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At Berklee Performance Center
A queue slinked around the sidewalk of Massachusetts Avenue and curious passersby inquired what the commotion could be on the otherwise quiet Tuesday night. The name on everyone’s lips was Academy Award-winning musician and songwriter Glen Hansard. Best known for his work with The Frames, The Swell Season, and his starring role in the film Once, Hansard has been critically acclaimed and recognized by numerous major awards. Last night at the Berklee Performance Center, he performed in support of his most recent solo album, Rhythm and Repose.
Last night was the first night that supporting act The Lost Brothers joined Hansard for the rest of his North American tour. The Lost Brothers are an Irish acoustic duo comprised of Mark McCausland and Oisin Leech. The pair has worked with producer Mike Coykendall, known for working with Bright Eyes, M Ward, and the Decemberists. The Lost Brothers took the stage to a very mixed crowd at Berklee, middle-aged couples, Berklee students, and mothers with their daughters all made it out. The Lost Brothers showcased their musicianship with intricate melodies, powerful vocals, and a harmonica solo or two. McCauseland and Leech are natural performers and their energy on stage immediately reminded me of Matt Costa.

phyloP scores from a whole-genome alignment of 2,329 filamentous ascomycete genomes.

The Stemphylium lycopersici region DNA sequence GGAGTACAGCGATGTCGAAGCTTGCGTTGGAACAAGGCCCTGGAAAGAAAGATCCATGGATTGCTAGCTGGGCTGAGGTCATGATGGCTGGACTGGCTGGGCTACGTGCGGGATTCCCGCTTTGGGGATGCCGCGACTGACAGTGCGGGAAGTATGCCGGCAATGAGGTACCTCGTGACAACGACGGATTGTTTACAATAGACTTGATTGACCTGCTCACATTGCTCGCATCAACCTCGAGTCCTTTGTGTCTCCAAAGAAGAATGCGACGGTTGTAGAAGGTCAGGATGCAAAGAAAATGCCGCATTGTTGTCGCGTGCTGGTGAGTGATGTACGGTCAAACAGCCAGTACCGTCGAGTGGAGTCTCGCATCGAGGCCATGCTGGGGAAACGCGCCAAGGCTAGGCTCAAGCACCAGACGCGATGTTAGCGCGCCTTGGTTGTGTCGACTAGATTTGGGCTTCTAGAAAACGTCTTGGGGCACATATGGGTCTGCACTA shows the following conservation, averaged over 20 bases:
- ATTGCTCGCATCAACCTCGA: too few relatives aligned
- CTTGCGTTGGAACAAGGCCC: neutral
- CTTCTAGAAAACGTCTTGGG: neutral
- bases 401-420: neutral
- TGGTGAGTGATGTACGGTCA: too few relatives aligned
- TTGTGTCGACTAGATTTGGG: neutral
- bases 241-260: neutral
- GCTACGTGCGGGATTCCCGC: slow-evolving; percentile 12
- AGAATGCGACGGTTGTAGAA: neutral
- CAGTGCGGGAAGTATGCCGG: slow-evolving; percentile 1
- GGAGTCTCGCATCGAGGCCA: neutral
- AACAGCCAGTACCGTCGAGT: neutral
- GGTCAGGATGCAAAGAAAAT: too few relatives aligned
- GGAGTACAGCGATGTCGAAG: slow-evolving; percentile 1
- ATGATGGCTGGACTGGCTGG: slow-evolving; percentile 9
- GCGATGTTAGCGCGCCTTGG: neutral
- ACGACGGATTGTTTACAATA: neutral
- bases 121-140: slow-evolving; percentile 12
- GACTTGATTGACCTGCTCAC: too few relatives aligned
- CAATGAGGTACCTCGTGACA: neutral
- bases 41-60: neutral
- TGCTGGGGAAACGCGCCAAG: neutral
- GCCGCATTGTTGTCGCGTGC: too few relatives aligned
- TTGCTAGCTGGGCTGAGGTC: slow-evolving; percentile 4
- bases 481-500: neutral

After a brief intermission, the house roared as Hansard took the stage sporting his trademark beanie hat and took a seat at the piano to start the set with, “The Storm, It’s Coming” off of his 2012 release Rhythm and Repose. While Hansard’s album often leans towards the melancholy side, his personality on stage is just the opposite. Hansard and his seven man band playfully joked with each other on stage whether it was poking fun at their baby-faced pianist or Hansard karate chopping the air between tracks. At the end of “Love Don’t Leave Me Waiting”, Hansard’s outro segued into a cover of Aretha Franklin’s “Respect”.
Hansard’s set was beautifully crafted from beginning to end and lasted nearly two hours. His vocals were on point and gripped each audience members heart strings as he consistently held notes longer and with more fervor than most vocalists I’ve ever seen. His passion is so raw and drips over every fret; Hansard is remarkably able to simultaneously evoke both tears and beaming smiles from the audience. Stand out tracks from the set included “Philander,” “When Your Mind’s Made Up,” “Low Rising,” and an emotional rendition of “Leave” where Hansard added loop after loop to build up the finale ending with him screaming into the belly of the guitar.
Chills flooded throughout the audience during the track “Back Broke” where Hansard asked the audience to gently hum a few notes. “I want you to imagine you are a bunch of angels leaning over the front of a boat in icy waters,” Hansard said as the ethereal sounds reverberated throughout the house.
The crowd was treated to an encore from Hansard with a flawless performance of “Say It To Me Now” that transported the audience right into the streets of Dublin. Followed by a surprising performance cover of Bob Marley’s “Get Up, Stand Up,” Hansard ditched his Irish accent for the reggae vibes. The house followed in suit and was on their feet until the final song of the night, a heartfelt “Falling Slowly” featuring a Berklee student on female vocals that Hansard picked out from the front row. Hansard brought his A-game to Boston last night and based on the incredible reception from the audience I have a feeling he’ll be back in the Bean soon.